File Notes on Christian Marazzi’s ‘The Violence of Financial Capitalism’

On Marazzi, after reading his little Semiotext(e) booklet: The Violence of Financial Capitalism, where, among many interesting assertions, he says:

“The thesis that is being put forth here is that financialization is not an unproductive/parasitic deviation of growing quotas of surplus-value and collective saving, but rather the form of capital accumulation symmetrical with new processes of value production” (Marazzi 2011:48)

Here he has in mind the extraction of value in the sphere of circulation, in reproduction and distribution – ‘a phenomenon, let it be noted, well known to women for a long time’ (p48-9) – but also including crowd-sourcing and facebook, flickr, google etc., as ways to ‘harness and valourize user browsing’ and ‘extract surplus value from common actions like linking to a site, flagging a blog post, modifying software, and so forth’ (Marazzi following Terranova and O’Reilly, in Marazzi 2011:51-2)

“The first important consequence of the new proceses of capitalist valourization is the following: the quantity of surplus-value created by new apparatuses of extraction is enormous. It is based on the compression of direct and indirect wages (retirement, social security cushions, earnings from individual and collective savings), on the reduction of socially necessary labour with flexible network company systems (precarization, intermittent employment), and on the creation of a vaster pool of free labour (the “free labour” in the spere of consumption, circulation and reproduction, with a more intensified cognitive labour). The quantity of surplus-value, i.e., of unpaid labour, is at the root of the increase in the profits not reinvested in the production sphere, profits whose increase does not, as a consequence, generate the growth of stable employment, let alone wage increases” (Marazzi 2011:52-3)

It should come as no surprise that Marxists are also concerned with consumption, and this is of course necessary for the valourization of appropriated surplus value, but what then of the relative importance, in post-post-Fordist financialized globality, of the distinction Marx makes between division 1 and division 2 – consumption by the workers for reproduction of their labour power (food, clothing, education, sex) and consumption in the labour process (of materials, energy, machines, ideas [can ideas be consumed?])?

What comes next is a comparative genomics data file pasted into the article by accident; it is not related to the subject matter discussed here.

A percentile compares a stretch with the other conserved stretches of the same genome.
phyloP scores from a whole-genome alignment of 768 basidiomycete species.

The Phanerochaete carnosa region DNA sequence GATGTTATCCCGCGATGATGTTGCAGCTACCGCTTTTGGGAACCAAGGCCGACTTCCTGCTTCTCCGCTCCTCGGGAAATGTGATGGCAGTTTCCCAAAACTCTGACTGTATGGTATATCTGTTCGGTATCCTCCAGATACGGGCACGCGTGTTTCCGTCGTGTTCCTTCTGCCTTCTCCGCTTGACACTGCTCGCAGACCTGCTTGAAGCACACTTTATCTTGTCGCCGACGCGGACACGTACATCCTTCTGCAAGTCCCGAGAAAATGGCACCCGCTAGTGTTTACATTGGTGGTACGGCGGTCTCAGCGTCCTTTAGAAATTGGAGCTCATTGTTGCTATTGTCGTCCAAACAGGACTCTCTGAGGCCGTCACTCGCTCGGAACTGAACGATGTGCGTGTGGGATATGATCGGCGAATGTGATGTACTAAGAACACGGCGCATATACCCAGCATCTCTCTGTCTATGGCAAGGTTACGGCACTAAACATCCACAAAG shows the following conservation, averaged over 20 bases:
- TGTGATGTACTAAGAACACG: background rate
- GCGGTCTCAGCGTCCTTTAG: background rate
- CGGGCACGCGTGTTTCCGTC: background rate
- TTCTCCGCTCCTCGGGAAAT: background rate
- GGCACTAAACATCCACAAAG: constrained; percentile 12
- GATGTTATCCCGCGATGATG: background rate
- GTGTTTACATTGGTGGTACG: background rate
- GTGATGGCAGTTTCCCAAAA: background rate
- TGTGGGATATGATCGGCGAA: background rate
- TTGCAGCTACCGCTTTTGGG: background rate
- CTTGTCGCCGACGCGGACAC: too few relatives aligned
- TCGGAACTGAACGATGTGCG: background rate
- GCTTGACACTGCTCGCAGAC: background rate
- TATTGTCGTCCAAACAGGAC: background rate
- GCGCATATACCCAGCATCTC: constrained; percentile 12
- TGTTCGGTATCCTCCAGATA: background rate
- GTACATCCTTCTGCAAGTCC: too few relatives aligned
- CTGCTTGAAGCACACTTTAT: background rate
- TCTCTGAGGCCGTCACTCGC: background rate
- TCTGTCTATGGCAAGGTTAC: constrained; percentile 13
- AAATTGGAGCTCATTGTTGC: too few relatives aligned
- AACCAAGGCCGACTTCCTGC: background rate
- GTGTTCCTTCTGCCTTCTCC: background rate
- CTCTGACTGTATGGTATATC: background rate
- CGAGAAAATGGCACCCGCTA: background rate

Isn’t financialization and circulation underscored still by the universal equivalent, a mode of calculation and measurement of unlike things through the like code of money, however abstracted in credit? For example, would the crisis of sub-prime mortgages suggest that it is not new tools of valourization of surplus-value so much as that the credit card economy which now supports valourization in division 1 in the developed world may turn out to also be as fragile as the banking credit system that supported division 2 before and through, to an extent that remains to be tested, the recent crisis?
What attention to this distinction between division 1 and 2 might question is whether the harnessing of social labour, free labour, crowd sourcing, open source, is really that different than the fluctuations of demand harnessed through shopping? Is it that this contribution is now just better tracked within a digital economy of scale, just as just-in-time production in the Toyota model was a stagnation inducing set up for manufacturing? If the crisis is that this tracking and contribution does not valourize capital for reinvestment in production, but rather only in development of new enclosures (web 2.0, Facebook platforms, google as enclosures and nations without allegiance – the pirate metaphor so beloved of netizens), is it indicative of where to fight that this enclosure has further abandoned any obligations or constraints to provide for education, health, cultural or social cohesion of its constituency beyond registration or i.P address? That is, the struggle is not with sociality 2.0, but rather the vapourization of social ties at the very moment of their fetish characterization via ‘friending’ on facebook, the you in you tube, and the vacuous instamatic photo-realist representations of flickr?
and these questions after the Marazzi talk at Queen Mary and discussion with The Paper crew:
When you speak of ‘the main functions of fixed capital, of the machine’ as having been ‘transposed into the body of labour power’ what does this mean for the place of Marx’s notion of the collective labour and the forms of the reserve army of labour (floating, latent, stagnant) as well as the reproduction of skilled labour, which Marx notes, is carefully protected be capital even in times of crisis? Do these categories still have any purchase in the context of financialization? Are they distributed differently, but still operative – eg collective labourer includes many ancillary non-productive labour functions.
Would consideration of the categories of Reserve army of labour as applicable to the global economy viewed from India or China not dwarf the relevance of free labour through internships or open source?
When you talk of bankruptcy as a strategy, do you mean to reclaim a kind of negative commons – along with this would disasters and the dysfunctions of climate, be also commons? What are the implications of this for nature?/our nature?
What are the forms of organization and kinds of struggle that would be adequate to win against this financialization, this measurement in crisis and crisis of measurement? Isn’t the commons too big a grab bag to even pint out that it cannot be named even as we codify and constitute it though naming.
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